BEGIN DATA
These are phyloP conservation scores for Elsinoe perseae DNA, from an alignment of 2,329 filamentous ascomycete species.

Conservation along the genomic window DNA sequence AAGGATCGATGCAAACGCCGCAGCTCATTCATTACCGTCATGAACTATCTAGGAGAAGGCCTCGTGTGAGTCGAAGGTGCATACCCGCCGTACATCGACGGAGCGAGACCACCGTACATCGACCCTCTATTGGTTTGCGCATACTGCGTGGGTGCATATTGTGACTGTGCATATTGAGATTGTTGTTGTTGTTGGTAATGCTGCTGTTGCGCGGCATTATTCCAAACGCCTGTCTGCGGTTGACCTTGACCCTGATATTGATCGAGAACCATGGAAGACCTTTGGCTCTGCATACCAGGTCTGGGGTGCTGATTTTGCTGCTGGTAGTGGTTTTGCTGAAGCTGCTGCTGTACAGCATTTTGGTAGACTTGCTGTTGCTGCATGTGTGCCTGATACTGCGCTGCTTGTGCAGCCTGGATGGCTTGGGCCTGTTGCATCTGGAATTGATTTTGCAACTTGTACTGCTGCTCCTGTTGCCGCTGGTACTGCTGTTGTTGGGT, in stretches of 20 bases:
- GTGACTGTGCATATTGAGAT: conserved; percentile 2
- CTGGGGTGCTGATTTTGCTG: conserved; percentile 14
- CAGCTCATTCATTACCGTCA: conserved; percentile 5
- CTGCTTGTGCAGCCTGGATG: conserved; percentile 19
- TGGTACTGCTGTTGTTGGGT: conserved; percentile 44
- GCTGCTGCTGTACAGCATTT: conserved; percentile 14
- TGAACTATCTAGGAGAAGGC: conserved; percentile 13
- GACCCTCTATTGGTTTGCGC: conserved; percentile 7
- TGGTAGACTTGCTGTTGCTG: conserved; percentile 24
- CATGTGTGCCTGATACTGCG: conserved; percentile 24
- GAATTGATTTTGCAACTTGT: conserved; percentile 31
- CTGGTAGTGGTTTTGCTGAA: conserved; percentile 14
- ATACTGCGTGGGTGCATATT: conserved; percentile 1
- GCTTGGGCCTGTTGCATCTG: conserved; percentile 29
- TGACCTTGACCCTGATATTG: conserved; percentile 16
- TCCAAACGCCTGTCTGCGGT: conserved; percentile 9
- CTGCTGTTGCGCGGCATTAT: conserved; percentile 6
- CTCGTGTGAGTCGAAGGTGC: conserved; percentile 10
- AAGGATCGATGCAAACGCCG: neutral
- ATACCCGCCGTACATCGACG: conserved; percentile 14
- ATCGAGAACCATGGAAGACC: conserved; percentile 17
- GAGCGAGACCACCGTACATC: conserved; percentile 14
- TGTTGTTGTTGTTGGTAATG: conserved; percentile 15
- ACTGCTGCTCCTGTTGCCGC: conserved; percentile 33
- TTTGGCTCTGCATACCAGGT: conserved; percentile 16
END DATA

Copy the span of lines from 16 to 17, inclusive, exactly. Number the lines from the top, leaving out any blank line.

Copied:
- GCTTGGGCCTGTTGCATCTG: conserved; percentile 29
- TGACCTTGACCCTGATATTG: conserved; percentile 16